Fluency Disorders can affect both children and adults. Common fluency disorders include stuttering and cluttering.
Common Risk Factors
Will talking about stuttering cause my child to stutter more?
No. A long time ago it was thought that this was true. We now know that talking about stuttering with and in front of children does not lead to stuttering or more intense stuttering.
We now know that talking about stuttering and communication gives children an awareness of what they are working on and helps to reduce any feelings of shame or embarrassment. Acceptance and understanding of speech differences increases success in therapy.
Are stress or anxiety causing my child to stutter?
No. Stress, nervousness, and anxiety do NOT cause stuttering. Although it is possible that these emotional states can heighten any behaviors, we know that they do not cause stuttering.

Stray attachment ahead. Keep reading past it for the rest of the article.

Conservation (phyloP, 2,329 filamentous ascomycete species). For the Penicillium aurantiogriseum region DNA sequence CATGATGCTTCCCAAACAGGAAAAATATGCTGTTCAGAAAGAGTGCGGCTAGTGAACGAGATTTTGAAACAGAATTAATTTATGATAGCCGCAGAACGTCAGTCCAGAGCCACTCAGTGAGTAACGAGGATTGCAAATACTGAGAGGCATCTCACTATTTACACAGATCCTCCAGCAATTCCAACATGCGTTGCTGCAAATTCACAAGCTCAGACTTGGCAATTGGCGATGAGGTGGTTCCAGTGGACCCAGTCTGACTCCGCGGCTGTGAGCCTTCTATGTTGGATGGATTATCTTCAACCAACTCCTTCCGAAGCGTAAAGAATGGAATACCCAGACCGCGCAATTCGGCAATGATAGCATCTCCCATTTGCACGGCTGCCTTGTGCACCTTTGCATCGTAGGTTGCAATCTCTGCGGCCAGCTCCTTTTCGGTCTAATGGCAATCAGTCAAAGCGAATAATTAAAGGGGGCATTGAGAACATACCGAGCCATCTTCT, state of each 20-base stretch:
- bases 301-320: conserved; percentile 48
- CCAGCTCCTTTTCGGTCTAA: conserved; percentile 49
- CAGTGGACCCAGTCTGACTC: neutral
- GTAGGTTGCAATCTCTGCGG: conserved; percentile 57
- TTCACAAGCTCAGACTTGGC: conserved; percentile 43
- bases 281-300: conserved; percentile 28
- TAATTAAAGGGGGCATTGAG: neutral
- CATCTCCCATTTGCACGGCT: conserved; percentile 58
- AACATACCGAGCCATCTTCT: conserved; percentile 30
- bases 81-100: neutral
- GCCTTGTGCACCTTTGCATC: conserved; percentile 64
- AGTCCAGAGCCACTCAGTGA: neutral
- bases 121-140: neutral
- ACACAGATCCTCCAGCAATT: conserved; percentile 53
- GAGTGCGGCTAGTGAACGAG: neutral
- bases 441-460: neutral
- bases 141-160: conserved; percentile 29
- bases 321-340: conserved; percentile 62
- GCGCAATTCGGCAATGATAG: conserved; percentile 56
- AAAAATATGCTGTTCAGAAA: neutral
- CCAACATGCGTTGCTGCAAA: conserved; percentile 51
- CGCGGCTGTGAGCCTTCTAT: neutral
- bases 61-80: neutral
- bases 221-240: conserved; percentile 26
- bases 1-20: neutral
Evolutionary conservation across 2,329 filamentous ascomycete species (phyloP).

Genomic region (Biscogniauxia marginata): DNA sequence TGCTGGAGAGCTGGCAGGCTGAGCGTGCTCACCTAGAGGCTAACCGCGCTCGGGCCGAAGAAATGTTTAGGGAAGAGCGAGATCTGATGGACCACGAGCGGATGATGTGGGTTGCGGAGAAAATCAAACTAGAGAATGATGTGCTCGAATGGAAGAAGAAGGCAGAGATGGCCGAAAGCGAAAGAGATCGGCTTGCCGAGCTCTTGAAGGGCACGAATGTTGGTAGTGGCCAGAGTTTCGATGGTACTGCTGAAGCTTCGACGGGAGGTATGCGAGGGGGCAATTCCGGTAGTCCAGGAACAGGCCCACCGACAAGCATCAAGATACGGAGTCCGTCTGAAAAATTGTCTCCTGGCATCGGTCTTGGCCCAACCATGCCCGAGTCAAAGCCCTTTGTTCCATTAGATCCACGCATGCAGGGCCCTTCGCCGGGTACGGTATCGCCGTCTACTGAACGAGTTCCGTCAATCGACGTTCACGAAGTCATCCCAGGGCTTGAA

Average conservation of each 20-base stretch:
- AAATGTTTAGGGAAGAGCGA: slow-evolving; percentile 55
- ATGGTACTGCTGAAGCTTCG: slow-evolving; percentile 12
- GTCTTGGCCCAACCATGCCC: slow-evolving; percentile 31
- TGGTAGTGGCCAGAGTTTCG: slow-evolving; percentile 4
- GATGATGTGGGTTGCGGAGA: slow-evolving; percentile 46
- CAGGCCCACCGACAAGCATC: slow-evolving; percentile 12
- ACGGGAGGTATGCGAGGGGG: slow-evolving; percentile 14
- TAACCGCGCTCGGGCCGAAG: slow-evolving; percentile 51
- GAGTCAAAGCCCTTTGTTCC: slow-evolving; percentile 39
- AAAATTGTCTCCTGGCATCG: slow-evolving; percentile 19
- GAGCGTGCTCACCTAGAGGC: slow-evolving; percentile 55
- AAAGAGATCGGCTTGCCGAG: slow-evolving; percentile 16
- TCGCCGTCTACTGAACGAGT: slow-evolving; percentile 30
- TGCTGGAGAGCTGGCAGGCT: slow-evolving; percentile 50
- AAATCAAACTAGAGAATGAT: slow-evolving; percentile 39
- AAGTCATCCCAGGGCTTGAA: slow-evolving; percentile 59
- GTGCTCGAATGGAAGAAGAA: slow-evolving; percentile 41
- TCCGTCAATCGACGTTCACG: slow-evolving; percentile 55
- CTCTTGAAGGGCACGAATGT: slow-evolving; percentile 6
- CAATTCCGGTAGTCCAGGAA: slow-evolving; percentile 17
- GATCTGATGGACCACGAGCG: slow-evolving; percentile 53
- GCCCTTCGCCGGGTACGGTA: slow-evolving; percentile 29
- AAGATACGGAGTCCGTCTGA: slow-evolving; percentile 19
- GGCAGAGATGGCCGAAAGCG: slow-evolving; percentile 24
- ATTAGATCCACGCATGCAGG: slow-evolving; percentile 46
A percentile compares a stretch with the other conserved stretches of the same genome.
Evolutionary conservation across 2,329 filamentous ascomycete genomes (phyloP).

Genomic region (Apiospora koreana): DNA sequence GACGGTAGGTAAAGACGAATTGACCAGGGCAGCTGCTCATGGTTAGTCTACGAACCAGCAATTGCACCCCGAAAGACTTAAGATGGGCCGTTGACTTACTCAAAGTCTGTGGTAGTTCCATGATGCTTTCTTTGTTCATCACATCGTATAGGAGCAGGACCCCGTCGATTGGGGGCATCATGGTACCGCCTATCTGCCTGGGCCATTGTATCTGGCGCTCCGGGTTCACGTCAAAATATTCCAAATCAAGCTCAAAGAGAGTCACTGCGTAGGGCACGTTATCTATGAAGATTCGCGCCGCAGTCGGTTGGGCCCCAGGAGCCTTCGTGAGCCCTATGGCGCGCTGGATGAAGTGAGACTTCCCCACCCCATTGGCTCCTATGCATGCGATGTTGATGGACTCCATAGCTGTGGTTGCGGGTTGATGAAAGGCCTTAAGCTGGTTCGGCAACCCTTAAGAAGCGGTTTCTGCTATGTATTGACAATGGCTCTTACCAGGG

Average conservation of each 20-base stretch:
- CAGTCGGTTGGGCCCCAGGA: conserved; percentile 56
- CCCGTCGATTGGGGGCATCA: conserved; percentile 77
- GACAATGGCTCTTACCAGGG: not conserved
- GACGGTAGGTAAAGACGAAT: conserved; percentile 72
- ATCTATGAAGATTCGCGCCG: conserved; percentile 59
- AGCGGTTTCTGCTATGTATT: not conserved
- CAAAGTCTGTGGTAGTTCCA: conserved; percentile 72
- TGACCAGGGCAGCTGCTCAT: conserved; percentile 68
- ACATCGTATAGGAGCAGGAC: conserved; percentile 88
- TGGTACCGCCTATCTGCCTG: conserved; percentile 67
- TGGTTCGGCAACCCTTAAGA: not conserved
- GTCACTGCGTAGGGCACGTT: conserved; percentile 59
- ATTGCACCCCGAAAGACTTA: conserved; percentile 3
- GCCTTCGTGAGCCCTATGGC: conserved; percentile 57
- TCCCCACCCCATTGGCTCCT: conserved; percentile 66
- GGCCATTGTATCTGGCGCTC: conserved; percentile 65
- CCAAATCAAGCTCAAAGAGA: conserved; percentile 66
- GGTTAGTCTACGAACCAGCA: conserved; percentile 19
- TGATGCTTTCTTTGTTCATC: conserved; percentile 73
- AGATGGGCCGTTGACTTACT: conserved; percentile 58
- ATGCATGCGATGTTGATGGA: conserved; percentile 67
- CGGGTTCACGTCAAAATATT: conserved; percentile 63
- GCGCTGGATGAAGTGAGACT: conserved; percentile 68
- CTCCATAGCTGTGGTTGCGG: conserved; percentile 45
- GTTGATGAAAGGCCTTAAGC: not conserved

Although a definitive cause of stuttering has not yet been identified, research has found that stuttering is a neurological condition with genetic links.
Are stuttering and cluttering treated the same way?
No. Just as stuttering and cluttering have very different characteristics, they also have different treatments. Stuttering is influenced by speech, whereas cluttering is influenced by language.
A person who stutters will often demonstrate repetitions, prolongations, blocks, and secondary behaviors with a heightened awareness of challenges. A person who clutters will often demonstrate a rapid speech rate, atypical speech patterns, and frequent interjections, revisions, and reduced awareness of challenges.